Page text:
I like the word “retirement.” I always have, because the more I plan for and anticipate my retirement, the more optimistic about it I get.
Don’t get me wrong, it won’t be a panacea, any more than everyday life during our working years is. There will be good days, bad days, and average days. Good things will happen, bad things will happen, and sometimes it will seem like nothing is happening.
More than anything else, I am going to cherish my freedom, which will be there no matter what kind of day I might be having.
But the word “retirement” carries baggage for many people. For many people, “retirement” screams “has-been.”
Many people visualize retirement as those sad last few years of life, when your health deteriorates, you have little money, nothing to do, no reason to live, and you ultimately move into an assisted living or nursing home and die. Most of the people you see are doctors and caregivers, and your primary mode of transportation is a motorized wheelchair.
People of this mindset would rather not think about their retirement at all.
Others have a hard time believing they will ever retire at all, probably because they believe they’ll never be able to save enough money. To them, retirement is a cruel joke; it seems like that luxury item in the store window that they will never have.
One of the main reasons I write this blog is to encourage people in either of the latter categories to visualize their retirement in a more optimistic, possibility-filled light.
Suppose you decided that you want to take a trip to Europe next year. After doing some research, you determine that this trip will cost you $3000. (The amount doesn’t really matter, it’s just an example.)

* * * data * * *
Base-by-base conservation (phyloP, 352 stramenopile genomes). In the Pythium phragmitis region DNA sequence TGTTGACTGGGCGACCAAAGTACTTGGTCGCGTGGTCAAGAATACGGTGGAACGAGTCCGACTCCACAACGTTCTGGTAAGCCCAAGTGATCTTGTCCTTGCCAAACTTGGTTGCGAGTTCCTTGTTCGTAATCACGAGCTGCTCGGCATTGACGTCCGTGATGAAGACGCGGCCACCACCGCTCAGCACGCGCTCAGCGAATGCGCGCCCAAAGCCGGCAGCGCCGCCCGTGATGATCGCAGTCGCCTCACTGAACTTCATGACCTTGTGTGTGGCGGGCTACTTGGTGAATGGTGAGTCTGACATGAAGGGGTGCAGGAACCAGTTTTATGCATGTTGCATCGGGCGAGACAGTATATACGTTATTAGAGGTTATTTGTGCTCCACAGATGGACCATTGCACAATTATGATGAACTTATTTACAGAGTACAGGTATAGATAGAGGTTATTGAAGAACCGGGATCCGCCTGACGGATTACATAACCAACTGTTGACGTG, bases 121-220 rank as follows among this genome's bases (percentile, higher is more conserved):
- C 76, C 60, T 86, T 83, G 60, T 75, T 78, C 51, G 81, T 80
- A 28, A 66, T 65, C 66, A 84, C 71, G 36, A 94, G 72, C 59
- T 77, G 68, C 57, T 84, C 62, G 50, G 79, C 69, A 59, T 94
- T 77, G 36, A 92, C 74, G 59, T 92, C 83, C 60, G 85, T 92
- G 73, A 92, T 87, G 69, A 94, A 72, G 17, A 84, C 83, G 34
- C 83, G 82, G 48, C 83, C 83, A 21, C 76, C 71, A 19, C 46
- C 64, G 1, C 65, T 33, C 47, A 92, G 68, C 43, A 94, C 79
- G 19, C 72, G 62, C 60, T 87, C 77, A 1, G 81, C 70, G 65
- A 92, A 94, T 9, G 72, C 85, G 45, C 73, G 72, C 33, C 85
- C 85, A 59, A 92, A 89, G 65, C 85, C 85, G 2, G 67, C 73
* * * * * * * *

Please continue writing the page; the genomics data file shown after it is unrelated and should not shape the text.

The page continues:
Since presumably you would be looking forward to this trip, you would start to find ways to save the $3000. Perhaps you would eat out less, buy fewer new clothes, and forego a couple weekend trips. Maybe you would divert your next raise or bonus into your trip savings. These little sacrifices would be easy to make, because you really want to go on this trip.
In addition to being motivated to save, you would also start reading up on the places you plan to go and planning what you’re going to do once you get there. You would get excited every time you think about your upcoming trip.
But what if, for some reason, you thought your trip to Europe was going to be awful. Maybe you feel compelled to go because your spouse or partner or best friend really wants to go and wants you to come along. You would be far less inclined to plan for it, save for it, look forward to it, or even think about it. You would probably just decide to deal with it once you got there and just hope it doesn’t suck too badly.
Europe will be the same either way. It’s how you choose to visualize it and prepare for it that makes the difference.
Isn’t it curious that many people will spend more time planning a vacation than they will spend planning a life stage that could last 30 years or more?
If you’re now in your 20s, 30s, or even 40s, it’s probably hard for you to get too excited about something that is still a few decades away. That’s certainly understandable. There are so many things to occupy your time and interest today.
But no matter what age you are today, do yourself a favor and take a few moments to think about this. Grab a pen and a piece of paper (which I find works better for generating ideas than a blank document on a computer screen, but if that’s what you prefer, go for it).
Take just a few minutes and write down as many answers as you can to each of the following questions, one at a time. Don’t place any restrictions, censor or filter yourself – just write everything that comes to mind. Spend a couple minutes on each question before you move on to the next. Ready? Okay, go!